• Angioplasty and Stenting for Angina


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    Angioplasty and stenting gave Ruth relief from her angina and more years on the dance floor. (Video courtesy of Washington Adventist Hospital, Takoma Park, Maryland.)

    If you find that after making significant changes to your lifestyle and taking medications, you don’t see enough improvement in your angina symptoms, talk to your doctor about angioplasty and stenting. Angioplasty is a minimally invasive procedure to open arteries that are blocked or narrowed by plaque to increase the flow of oxygen-rich blood to the heart, and stents are tools used to help keep the artery from becoming re-blocked.

    Angioplasty is performed by inserting a small tube called a sheath into an artery and then maneuvering long plastic tubes called catheters up to the arteries of the heart to take pictures that are used in identifying blockages that may be interfering with blood flow to the heart. Once the blockages are identified the catheter can also be used to insert a stent, which is a mesh tube that is permanently inserted into the artery to keep it open.

    Angioplasty and Stenting Can Improve Quality of Life

    Although angioplasty and stenting is probably best known for treating heart attacks, patients with stable angina can also benefit from angioplasty. But the benefits are not as clear-cut in patients with stable angina, so it is very important to work closely with your doctor to make sure you are comfortable with your treatment choices. In 2012, to help patients and their physicians better understand when angioplasty and stenting are most beneficial to patients with stable angina, the Society for Cardiovascular Angiography and Interventions (SCAI; the medical society hosting SecondsCount) sponsored a survey and conducted a comprehensive review of research on quality of life following angioplasty and stenting. According to the results of the survey of more than 460 adult heart patients in the United States, four out of five (81 percent) said their lives had changed for the better following angioplasty. Respondents also reported a nearly two-fold reduction in symptoms such as chest discomfort and shortness of breath. The heart patients surveyed also reported improvement in quality of life in every one of 10 categories of the survey including their ability to perform basic physical activity, opportunities for socializing, sex life, ability to do chores and run errands, participate in hobbies, feel financially secure and improve relationships with spouses/significant others, family and friends. SCAI’s comprehensive review of research on quality of life following angioplasty and stenting, published in 2012 in the medical journal Catheterization and Cardiovascular Interventions, underscored many of the same findings, including the ability of angioplasty and stenting to:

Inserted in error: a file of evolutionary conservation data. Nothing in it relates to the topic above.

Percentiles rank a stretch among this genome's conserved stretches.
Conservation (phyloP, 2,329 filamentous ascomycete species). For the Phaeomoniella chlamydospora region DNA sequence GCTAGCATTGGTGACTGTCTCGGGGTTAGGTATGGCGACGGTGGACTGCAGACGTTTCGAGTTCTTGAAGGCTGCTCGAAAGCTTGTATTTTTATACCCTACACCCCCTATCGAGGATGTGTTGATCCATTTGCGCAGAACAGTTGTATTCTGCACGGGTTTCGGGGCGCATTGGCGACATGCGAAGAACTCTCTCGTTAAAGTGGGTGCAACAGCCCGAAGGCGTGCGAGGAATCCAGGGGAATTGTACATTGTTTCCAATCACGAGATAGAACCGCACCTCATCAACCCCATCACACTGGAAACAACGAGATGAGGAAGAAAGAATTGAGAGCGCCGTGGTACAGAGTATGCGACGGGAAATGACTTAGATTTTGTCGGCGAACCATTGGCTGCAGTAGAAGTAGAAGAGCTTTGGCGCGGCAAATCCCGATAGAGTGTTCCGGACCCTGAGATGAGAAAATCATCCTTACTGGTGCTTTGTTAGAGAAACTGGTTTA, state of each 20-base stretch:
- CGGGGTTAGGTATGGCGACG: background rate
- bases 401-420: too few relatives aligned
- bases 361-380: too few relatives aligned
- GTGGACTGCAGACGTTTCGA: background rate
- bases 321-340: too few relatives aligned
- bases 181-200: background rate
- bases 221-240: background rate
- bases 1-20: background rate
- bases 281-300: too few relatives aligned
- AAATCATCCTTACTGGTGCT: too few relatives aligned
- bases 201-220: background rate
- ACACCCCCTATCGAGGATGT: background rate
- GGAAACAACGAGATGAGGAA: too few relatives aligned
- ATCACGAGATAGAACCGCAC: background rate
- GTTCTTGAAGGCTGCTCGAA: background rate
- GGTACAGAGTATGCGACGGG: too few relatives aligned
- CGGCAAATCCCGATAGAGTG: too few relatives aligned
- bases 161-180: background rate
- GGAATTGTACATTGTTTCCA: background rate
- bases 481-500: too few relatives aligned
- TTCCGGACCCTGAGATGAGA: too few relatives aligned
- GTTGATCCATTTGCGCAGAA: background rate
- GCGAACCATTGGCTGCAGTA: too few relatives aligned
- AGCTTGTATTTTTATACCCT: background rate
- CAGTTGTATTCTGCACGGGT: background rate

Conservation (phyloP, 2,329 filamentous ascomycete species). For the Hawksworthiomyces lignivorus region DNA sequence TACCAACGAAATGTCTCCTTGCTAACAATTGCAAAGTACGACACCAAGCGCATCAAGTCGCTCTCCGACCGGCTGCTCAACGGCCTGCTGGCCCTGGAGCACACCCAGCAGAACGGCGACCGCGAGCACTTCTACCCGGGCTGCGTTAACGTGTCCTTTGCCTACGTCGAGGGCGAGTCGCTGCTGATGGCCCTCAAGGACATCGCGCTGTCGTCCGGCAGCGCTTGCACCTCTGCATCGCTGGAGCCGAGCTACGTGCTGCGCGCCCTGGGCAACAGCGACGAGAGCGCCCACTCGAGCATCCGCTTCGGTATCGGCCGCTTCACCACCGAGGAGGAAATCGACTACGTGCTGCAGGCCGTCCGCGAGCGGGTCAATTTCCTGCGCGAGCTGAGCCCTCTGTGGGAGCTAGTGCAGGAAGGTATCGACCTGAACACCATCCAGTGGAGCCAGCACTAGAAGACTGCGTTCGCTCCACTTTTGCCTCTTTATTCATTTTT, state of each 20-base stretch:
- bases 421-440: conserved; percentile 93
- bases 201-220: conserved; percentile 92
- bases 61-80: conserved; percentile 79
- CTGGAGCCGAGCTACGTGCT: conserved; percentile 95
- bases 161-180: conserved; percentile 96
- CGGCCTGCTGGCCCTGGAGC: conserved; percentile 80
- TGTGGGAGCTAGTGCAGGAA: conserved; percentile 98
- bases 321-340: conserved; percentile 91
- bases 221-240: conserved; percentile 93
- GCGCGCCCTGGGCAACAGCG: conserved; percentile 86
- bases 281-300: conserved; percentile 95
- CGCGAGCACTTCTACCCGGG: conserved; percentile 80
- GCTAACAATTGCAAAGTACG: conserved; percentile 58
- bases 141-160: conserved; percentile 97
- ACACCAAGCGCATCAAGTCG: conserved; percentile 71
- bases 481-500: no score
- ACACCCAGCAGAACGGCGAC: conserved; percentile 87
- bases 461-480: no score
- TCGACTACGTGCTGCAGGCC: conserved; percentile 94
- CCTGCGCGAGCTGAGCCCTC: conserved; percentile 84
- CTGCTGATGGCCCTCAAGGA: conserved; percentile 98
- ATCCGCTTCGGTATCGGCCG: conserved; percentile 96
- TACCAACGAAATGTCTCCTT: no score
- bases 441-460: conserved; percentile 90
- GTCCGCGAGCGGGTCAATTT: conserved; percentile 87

• Enhance heart disease patients’ ability to exercise;

    • Relieve angina or chest pain more effectively than medications in patients with stable angina; and

    • More effectively enhance quality of life shortly after the procedure when compared to heart bypass surgery, because patients are able to return to work sooner.

    Is Angioplasty Right for You?

    In addition to clarifying some of the benefits experienced by patients with stable heart disease treated with angioplasty and stenting, SCAI’s analysis also provided guidance to healthcare providers about helping their patients make the best treatment decisions. When you talk to your doctor about your condition and how to treat it, you should expect the following:

    • Information About Each Treatment Option: Before you agree to a treatment or procedure, your doctor should present treatment options and the risks and benefits of each, as well as what the quality of life associated with each option.

    • An Explanation of How Each Treatment Option Compares to the Others: Angioplasty and stenting, heart bypass surgery and medications all have short- and long-term advantages and disadvantages. You should be fully informed of the trade-offs to consider when choosing among your treatment options.
    • An Open and Honest Discussion About Your Personal Needs and Preferences: Your preferences and quality of life should be taken into consideration in all aspects of your care, from diagnosis to recovery and resuming your daily activities.

    Explore Your Options

    Because stable angina is not life-threatening in the same way as a heart attack, some people decide the benefits of angioplasty and stenting do not outweigh the risks. And you can certainly opt to try a more conservative approach first by making lifestyle changes and taking medications to see if they help your angina before you pursue angioplasty and stenting.

    You might be surprised at how much better you feel if you are careful to eat right, exercise, relax, maintain a healthy weight, manage your cholesterol, quit smoking and treat your diabetes, high blood pressure and high cholesterol. Many people find this appealing because it is a less expensive approach and it doesn’t involve recovery from a procedure.

    Talk with Your Doctor

    But talk to your doctor. Be honest about how you feel and describe your symptoms in great detail so he or she can help you make the decision that’s best for you. Whether you decide to treat your angina with angioplasty and stenting is really a personal decision made with the advice of your doctor, with careful consideration to your lifestyle, how active you want to be, your tolerance for symptoms and medication side effects and other factors that make your situation unique.

    To learn more about treatment options for angina, click here.